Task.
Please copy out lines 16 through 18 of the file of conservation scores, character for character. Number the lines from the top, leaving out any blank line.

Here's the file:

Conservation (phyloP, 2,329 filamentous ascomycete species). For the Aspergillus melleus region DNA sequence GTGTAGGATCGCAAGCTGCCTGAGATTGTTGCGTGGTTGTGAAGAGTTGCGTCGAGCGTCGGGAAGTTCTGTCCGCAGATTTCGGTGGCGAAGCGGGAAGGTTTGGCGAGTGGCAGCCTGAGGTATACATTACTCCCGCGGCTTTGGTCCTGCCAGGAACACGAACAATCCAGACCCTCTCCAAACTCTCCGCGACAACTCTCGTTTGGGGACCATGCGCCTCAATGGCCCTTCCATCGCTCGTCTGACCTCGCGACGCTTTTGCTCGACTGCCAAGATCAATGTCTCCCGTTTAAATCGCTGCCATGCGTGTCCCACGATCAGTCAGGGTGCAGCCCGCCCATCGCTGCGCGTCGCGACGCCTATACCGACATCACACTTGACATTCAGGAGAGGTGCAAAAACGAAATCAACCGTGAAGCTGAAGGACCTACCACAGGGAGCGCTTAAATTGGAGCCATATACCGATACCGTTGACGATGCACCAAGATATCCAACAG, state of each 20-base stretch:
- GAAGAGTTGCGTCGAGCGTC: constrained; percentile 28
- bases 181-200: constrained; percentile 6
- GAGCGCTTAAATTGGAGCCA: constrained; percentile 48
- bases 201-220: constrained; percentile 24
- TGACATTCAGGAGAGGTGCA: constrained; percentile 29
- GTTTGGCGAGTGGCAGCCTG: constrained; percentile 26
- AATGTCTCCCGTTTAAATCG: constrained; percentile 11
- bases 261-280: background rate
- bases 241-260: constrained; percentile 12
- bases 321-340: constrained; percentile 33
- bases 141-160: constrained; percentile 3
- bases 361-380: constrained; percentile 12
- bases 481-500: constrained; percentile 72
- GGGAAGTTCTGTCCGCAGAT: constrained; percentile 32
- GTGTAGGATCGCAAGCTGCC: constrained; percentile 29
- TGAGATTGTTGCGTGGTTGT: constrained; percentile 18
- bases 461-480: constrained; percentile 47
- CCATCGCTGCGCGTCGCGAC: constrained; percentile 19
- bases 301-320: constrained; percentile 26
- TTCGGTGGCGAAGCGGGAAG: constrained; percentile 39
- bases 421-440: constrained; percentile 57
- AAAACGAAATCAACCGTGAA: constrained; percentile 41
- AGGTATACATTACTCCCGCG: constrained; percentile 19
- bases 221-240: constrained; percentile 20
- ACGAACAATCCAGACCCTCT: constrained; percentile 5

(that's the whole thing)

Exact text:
- GTGTAGGATCGCAAGCTGCC: constrained; percentile 29
- TGAGATTGTTGCGTGGTTGT: constrained; percentile 18
- bases 461-480: constrained; percentile 47